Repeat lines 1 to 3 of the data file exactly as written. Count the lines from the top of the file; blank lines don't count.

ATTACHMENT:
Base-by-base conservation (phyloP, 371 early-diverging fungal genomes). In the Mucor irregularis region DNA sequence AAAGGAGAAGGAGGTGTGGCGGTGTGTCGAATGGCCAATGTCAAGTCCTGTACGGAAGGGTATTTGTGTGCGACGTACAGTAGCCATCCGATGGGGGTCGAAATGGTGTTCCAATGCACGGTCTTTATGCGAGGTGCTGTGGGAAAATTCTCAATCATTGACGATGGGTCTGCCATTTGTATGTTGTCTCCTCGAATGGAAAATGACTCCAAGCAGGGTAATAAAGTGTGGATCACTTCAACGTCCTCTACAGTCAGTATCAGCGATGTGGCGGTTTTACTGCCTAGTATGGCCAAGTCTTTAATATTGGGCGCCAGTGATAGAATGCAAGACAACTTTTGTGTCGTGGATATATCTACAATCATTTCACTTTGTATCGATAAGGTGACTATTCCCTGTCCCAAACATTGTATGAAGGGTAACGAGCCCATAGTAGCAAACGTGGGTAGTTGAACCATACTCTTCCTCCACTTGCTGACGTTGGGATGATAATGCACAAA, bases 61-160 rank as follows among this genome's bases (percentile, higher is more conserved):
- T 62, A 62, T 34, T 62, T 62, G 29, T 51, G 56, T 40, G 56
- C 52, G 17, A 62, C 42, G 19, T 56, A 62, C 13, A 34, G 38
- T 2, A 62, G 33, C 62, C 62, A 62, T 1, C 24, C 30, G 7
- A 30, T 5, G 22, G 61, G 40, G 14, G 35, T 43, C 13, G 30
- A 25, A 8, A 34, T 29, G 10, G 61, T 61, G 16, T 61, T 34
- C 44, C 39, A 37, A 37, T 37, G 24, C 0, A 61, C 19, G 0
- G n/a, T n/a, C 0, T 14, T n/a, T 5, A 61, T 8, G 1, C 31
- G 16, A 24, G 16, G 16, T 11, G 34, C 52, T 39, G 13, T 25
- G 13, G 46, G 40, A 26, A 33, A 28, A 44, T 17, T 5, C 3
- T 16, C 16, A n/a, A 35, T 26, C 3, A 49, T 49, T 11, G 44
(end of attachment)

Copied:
Base-by-base conservation (phyloP, 371 early-diverging fungal genomes). In the Mucor irregularis region DNA sequence AAAGGAGAAGGAGGTGTGGCGGTGTGTCGAATGGCCAATGTCAAGTCCTGTACGGAAGGGTATTTGTGTGCGACGTACAGTAGCCATCCGATGGGGGTCGAAATGGTGTTCCAATGCACGGTCTTTATGCGAGGTGCTGTGGGAAAATTCTCAATCATTGACGATGGGTCTGCCATTTGTATGTTGTCTCCTCGAATGGAAAATGACTCCAAGCAGGGTAATAAAGTGTGGATCACTTCAACGTCCTCTACAGTCAGTATCAGCGATGTGGCGGTTTTACTGCCTAGTATGGCCAAGTCTTTAATATTGGGCGCCAGTGATAGAATGCAAGACAACTTTTGTGTCGTGGATATATCTACAATCATTTCACTTTGTATCGATAAGGTGACTATTCCCTGTCCCAAACATTGTATGAAGGGTAACGAGCCCATAGTAGCAAACGTGGGTAGTTGAACCATACTCTTCCTCCACTTGCTGACGTTGGGATGATAATGCACAAA, bases 61-160 rank as follows among this genome's bases (percentile, higher is more conserved):
- T 62, A 62, T 34, T 62, T 62, G 29, T 51, G 56, T 40, G 56
- C 52, G 17, A 62, C 42, G 19, T 56, A 62, C 13, A 34, G 38